Haas saw her character as “a frightened animal, really. She has lost her family and is surviving in awful circumstances in the Ghetto until things get even worse. Jan moves to save her on impulse. “At first, Urszula will not respond to Antonina or anyone. She can’t interact with people; it takes her a long time to get back to believing in humanity. Her story is relevant to kids today, and we show how there is hope when people choose to help.”
Haas worked closely with “Niki, who I think is brilliant, on Urszula’s shifts, whether it was in her eyes or her voice or her movements. Also, Jessica was such a good partner to me as an actress and as a person. Even when the camera was not on her in our scenes together she was completely there for me, and that safe feeling was so important.”
Game of Thrones star Michael McElhatton was cast as Jerzyk, a Resistance member who is a trusted family retainer and confidant. McElhatton says, “Jerzyk has worked for Jan and Antonina for a long time. He’s a very loyal, stoic guy who becomes quietly heroic. The Warsaw Zoo is his home; he has no other life, and he realizes right away that by keeping his faith in it he can help the couple do a lot for people in dire situations.
“The script was very well-written, and my character is a man of few words. Niki and I discussed how Jerzyk is aware of class divides – and respects these societal structures –and we also worked on his physicality.”
As the actors of different nationalities came together to tell a universal human story, dialogue coach Joan Washington was on call to help cast members work at capturing the cadences of Polish accents.
The Zookeeper’s Wife cast was then rounded out by a self-contained yet wild ensemble – namely, real animals. CGI and effects work were kept to minimum, utilized only for the disturbing or dangerous scenes involving animals, including the images of fatalities.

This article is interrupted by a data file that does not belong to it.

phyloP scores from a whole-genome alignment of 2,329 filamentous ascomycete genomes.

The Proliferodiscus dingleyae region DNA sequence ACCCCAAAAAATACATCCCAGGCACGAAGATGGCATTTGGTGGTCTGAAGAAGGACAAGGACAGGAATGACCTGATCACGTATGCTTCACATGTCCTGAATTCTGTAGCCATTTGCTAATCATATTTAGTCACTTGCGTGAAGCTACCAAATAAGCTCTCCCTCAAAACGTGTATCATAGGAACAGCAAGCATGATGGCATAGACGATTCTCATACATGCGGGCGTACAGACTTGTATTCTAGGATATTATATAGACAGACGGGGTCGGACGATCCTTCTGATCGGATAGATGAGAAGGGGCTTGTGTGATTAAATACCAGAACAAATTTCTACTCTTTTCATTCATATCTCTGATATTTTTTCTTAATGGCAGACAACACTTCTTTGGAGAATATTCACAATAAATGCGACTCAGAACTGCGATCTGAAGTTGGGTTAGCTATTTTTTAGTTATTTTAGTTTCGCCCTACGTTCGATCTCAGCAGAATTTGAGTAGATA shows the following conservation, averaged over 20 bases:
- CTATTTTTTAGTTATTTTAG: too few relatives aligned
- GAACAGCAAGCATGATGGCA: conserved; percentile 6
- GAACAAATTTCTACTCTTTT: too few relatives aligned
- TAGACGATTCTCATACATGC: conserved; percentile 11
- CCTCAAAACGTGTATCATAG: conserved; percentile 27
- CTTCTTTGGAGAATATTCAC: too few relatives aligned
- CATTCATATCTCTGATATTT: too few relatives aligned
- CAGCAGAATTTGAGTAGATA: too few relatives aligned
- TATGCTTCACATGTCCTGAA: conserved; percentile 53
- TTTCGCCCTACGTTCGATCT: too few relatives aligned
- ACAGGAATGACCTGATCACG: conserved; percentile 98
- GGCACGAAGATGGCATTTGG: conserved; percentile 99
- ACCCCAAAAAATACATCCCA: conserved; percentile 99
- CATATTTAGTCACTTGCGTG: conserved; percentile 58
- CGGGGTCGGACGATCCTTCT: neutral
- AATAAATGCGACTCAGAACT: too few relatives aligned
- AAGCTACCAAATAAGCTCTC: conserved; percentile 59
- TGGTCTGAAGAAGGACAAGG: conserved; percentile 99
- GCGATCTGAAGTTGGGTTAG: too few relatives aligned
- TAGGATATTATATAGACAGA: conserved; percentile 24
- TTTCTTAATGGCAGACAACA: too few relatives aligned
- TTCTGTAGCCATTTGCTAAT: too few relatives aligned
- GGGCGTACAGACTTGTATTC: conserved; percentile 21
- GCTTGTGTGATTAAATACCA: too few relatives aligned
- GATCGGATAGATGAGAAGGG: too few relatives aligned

The animal cast included big cats and cubs, zebras, monkeys, camels, elephants, wolves, bison, horses, pigs, birds of prey, a parrot, a skunk, and yet more species. Animals were recruited from professional handlers who work regularly with film and television productions, as well as from private individuals. Polar bears and giraffes were filmed separately in habitats at the Prague Zoo and edited into the main filming unit’s footage.
All animals had their own handlers on-set, some of whom were in period costume so that they could accompany the animals on-screen. The animals were never handled without expert supervision, and animal handlers and veterinarians were embedded with the production 24 hours a day.
Caro knew that animal costars would create more on-set challenges, but for her “there was no other decision than to have real animals. It seemed like it would be a cop-out to tell a real story and then put fake animals in it. No question that you can make animals out of a computer impressively well, but they’re always going to behave as directed…
“…and the thing about animals is that they’re totally unpredictable. They act according to their natures, and to their environment. I am opposed to animals learning tricks for the camera. I’m a human being so I can’t tell a tiger how to be a tiger. A tiger is perfect in and of itself. So we needed to create an environment on the set where the animals could be free to behave exactly as animals do.”
Patricof confirms, “We all figured, let the animals be animals. If the script said that an animal does one thing and it decided to do the opposite, then we would make that work. The scenes with them feel that much more real as a result, as their human costars were fully engaged.”
Production designer Suzie Davies spared no expense and worked creatively to construct safe, comfortable enclosures for the animals. She created an idyllic temporary home for them, one that also reflected the style of a 1930s zoo. For any and every scene, the production was careful to observe animal treatment standards including minimum repetition that would always respect animal capabilities.
Abberley offers, “It was all about keeping the project as realistic as possible, and real interaction for our actors with these beautiful animals – with no harm being caused to them –would mirror what made the Warsaw Zoo so special in its time.”
Teresa Żabińska recounts, “My mother was not a zoologist by education; my father taught her the basics of working with them. She had an interest for it, good intuition, and an incredible talent.”
An animal lover since childhood, Chastain relished the opportunity to be hands-on with her costars. As part of her extensive preparation for the film, she spent time with the zookeepers of Brooklyn Zoo in New York City.
Caro marvels, “The combination of real creatures and an actress who has an otherworldly connection to them made for extraordinary moments. Jessica was critical to my vision for the movie, and when I met her the first thing she said was that she loved animals. But I had no idea of the depth of her affinity with them. In that regard Jessica and Antonina share a very, very rare gift. Many times during shooting, Jessica would calm the animals, make them feel safe. This was a joy to watch and certainly a joy to shoot.”
Chastain confides, “Animals are very therapeutic. By caring for them on the set, I wasn’t wallowing in my own exhaustion!”